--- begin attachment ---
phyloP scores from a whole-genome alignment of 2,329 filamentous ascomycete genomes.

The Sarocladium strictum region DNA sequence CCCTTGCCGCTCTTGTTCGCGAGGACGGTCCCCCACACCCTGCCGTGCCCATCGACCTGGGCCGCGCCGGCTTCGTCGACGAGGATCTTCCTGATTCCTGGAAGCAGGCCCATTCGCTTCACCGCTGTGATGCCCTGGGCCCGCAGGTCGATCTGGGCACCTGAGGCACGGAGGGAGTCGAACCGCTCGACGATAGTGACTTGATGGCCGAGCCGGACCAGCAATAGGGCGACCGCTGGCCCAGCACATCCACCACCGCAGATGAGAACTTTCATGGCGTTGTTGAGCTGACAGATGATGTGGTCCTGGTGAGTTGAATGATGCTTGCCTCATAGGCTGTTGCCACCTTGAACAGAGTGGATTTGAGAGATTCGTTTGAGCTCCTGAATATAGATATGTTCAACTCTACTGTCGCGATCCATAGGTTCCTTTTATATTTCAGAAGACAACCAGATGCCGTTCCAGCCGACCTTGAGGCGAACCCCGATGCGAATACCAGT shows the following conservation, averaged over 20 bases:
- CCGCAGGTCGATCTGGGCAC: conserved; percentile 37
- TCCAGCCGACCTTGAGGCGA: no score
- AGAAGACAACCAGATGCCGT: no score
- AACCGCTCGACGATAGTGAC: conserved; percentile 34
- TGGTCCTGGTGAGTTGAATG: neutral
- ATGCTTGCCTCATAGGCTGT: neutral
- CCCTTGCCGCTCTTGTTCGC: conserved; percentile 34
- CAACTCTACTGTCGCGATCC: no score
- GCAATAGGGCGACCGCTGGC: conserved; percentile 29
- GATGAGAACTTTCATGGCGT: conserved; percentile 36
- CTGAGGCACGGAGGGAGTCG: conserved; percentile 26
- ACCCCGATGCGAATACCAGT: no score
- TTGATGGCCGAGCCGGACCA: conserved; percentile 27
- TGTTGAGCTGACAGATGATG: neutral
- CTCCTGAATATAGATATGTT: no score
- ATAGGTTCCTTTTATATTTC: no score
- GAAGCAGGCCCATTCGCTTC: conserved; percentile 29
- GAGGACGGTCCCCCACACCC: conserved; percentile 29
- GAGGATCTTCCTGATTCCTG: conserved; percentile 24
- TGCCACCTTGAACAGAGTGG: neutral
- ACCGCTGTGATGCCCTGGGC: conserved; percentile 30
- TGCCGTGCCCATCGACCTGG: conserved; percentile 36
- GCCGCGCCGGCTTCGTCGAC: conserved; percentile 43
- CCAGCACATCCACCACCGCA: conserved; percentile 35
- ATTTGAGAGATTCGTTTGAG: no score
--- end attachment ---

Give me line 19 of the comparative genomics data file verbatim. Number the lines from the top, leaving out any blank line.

- GAAGCAGGCCCATTCGCTTC: conserved; percentile 29